Dr Gavin Quek on the value of service

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Dr Gavin Quek
Photo: Chris Crerar

Named Tasmania’s Young Achiever of the Year for his community volunteering work, Dr Gavin Quek says his experiences have taught him the value of service in becoming a better dentist. By John Burfitt

It doesn’t matter what issue he’s speaking about; there’s one word that conspicuously appears throughout a conversation with Tasmanian dentist Dr Gavin Quek. That word is ‘curiosity’.

Which is not too surprising, considering it’s been a sense of curiosity that has driven Dr Quek—recently named Tasmania’s Young Achiever of the Year—his whole life, and even led him to a career in dentistry.

Malaysian-born and Hobart-based, Dr Quek, age 25, admits it was curiosity that transformed the way he considered dentistry, right from the time he was a boy and dreaded visiting the dentist. “I was terrified of the dentist when I was a child, when I was told to sit in a chair, be quiet and they would stick equipment into my mouth without anyone ever telling me what was going on,” Dr Quek recalls.

“But one day out of that fear, I became really curious about what they were doing and why it was so important. Then my mother had a root canal treatment and was in agony, and that made me want to find out more about all of this, especially what dentists do that can improve people’s health and get them out of pain.”

Burning questions

That proved to be a turning point for Dr Quek and the beginning of his quest to learn more about dentistry. He remembers spending hours researching processes and procedures online—an activity that continued throughout his teen years. “I had so many questions, and the curiosity to find the answers kept me going the more I looked into dentistry. It’s still the way I work today.”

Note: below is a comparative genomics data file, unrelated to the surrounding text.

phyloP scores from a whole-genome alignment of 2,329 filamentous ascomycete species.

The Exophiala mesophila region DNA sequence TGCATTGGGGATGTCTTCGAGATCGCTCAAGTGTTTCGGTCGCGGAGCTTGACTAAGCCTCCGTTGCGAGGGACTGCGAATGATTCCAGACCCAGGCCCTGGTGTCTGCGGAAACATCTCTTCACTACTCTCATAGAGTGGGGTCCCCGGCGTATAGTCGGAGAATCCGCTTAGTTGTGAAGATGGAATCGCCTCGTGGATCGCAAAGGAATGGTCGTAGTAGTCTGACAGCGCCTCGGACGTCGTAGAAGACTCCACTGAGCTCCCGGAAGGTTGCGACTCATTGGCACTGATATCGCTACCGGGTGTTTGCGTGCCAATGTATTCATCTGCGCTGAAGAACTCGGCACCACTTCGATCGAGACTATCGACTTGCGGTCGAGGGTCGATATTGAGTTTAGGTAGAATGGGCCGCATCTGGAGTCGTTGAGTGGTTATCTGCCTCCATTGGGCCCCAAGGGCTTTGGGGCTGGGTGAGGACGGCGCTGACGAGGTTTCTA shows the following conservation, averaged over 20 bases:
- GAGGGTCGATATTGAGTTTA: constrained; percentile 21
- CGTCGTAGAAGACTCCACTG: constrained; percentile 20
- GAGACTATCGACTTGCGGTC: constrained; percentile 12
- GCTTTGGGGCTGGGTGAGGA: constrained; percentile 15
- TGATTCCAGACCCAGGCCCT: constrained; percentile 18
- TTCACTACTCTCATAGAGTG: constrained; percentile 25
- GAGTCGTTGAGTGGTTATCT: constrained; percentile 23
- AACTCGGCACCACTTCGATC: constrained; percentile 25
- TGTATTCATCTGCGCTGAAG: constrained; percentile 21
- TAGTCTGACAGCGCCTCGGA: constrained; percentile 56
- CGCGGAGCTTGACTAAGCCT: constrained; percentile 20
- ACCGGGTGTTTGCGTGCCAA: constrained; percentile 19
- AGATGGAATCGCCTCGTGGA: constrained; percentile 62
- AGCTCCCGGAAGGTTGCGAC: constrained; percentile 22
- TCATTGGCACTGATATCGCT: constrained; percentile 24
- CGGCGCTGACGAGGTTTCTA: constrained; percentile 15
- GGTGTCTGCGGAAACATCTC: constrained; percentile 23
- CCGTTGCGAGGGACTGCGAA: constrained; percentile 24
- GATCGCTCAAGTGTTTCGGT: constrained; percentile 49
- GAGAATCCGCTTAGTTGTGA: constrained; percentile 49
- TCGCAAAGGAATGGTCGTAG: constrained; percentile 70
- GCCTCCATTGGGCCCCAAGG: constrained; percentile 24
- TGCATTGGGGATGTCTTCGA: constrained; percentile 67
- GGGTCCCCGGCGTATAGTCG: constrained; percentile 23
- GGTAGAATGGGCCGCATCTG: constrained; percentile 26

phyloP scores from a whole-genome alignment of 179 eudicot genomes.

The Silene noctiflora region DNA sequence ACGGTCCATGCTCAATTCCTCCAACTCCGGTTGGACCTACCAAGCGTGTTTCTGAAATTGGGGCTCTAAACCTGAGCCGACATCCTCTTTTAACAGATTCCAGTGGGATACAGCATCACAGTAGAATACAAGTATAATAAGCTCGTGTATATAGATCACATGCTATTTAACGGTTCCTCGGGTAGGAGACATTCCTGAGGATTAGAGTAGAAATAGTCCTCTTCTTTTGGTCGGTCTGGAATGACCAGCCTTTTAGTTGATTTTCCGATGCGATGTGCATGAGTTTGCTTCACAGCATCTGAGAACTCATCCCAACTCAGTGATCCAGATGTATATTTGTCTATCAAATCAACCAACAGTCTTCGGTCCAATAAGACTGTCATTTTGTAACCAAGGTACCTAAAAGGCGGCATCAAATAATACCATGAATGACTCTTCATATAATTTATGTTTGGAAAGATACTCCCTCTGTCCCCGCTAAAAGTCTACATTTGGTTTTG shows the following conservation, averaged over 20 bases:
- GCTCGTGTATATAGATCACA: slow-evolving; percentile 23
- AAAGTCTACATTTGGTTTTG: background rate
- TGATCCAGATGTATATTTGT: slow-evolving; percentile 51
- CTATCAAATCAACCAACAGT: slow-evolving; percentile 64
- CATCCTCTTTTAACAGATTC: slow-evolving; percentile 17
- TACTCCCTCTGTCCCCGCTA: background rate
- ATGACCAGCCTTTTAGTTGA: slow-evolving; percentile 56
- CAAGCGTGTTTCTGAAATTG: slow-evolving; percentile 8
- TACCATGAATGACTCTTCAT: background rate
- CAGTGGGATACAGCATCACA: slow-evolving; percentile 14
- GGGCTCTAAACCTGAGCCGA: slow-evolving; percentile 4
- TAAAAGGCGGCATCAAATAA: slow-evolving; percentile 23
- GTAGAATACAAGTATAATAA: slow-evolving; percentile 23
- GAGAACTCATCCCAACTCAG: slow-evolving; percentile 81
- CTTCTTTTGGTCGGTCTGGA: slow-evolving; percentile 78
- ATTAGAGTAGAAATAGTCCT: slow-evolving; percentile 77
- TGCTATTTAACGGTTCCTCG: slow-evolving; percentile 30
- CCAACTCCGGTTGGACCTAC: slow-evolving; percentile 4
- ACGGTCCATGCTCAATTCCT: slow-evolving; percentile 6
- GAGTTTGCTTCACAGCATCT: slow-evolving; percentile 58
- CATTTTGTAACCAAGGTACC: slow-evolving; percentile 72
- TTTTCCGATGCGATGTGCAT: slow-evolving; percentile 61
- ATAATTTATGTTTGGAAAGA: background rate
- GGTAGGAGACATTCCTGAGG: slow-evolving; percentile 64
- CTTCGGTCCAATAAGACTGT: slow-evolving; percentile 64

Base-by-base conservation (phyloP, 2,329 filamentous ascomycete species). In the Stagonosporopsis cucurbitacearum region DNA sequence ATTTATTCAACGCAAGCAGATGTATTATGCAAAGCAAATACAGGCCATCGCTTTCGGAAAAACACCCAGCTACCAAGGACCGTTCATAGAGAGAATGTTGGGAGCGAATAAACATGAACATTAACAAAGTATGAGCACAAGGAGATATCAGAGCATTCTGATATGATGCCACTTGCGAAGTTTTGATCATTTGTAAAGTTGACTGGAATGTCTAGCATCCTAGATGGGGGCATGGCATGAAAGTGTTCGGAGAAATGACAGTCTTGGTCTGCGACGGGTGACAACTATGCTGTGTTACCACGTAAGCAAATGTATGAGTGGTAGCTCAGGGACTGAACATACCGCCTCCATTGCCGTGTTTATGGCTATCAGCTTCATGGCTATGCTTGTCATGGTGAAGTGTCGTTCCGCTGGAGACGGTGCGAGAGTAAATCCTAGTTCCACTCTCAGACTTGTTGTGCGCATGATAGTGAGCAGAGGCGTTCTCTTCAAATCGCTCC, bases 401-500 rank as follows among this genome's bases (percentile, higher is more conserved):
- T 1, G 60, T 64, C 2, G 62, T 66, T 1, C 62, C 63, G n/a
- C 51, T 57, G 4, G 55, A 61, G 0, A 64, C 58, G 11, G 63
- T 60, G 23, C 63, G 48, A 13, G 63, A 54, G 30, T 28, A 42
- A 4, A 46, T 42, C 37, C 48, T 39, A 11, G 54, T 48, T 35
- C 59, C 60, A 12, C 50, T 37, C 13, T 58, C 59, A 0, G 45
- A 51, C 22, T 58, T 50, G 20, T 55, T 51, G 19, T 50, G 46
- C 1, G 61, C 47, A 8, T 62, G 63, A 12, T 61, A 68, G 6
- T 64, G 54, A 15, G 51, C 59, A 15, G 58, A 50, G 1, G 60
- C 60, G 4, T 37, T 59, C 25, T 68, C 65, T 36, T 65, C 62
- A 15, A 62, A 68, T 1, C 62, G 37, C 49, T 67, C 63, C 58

Dr Quek made headlines in April when, only two years after graduating from dental school, he was named Hobart’s Young Citizen of the Year and the Tasmania Premier’s Young Achiever of the Year, in recognition for his significant contribution to volunteering. He also received the Heather and Christopher Chong Community Service & Volunteering Award.

I was terrified of the dentist when I was a child, when I was told to sit in a chair, be quiet and they would stick equipment into my mouth without anyone ever telling me what was going on.

Dr Gavin Quek

Dr Quek’s curiosity extends to all facets of his life. “Curiosity drives us to seek new knowledge, new experiences and new perspectives,” he says. Indeed, it even informs how he’s settled into Australian life since arriving from Johor Bahru in Malaysia in 2017 to study at the University of Adelaide.

Opening eyes

It was in his third year of studies while working with lecturer Margie Steffens, the university’s director of the Community Outreach Dental Program, that his curiosity took a new turn as he began exploring oral health among disadvantaged communities, particularly the homeless.

As part of the university course, final year students volunteered three hours a week to provide dental treatment for the marginalised. Dr Quek became so concerned about the health of many of the people he was treating that he committed even more hours per week to volunteer with the dental program, and also started volunteering weekly at a local soup kitchen.

“I was stunned that oral health for marginalised people in our community is so significantly poorer compared to other people,” he says. “The people I worked with were mainly homeless, who can’t afford dental treatments, and some were not eligible for dental care under the government schemes.

“With some people, when they’re homeless and marginalised, there can be a lot of things going on at the same time and some really complex treatments were needed. With the guidance of our mentors, we were able to help many of them.”

But it was his additional volunteering work at the soup kitchen that had a really significant impact on the way he looked not only at his future career, but also the state of Australian society.

Young dentists usually struggle with communication and patient management, but because I had so many hours volunteering in both the dental outreach program and with groups like the Red Cross, it just seemed a little easier as I had been exposed to a wide range of people.

Dr Gavin Quek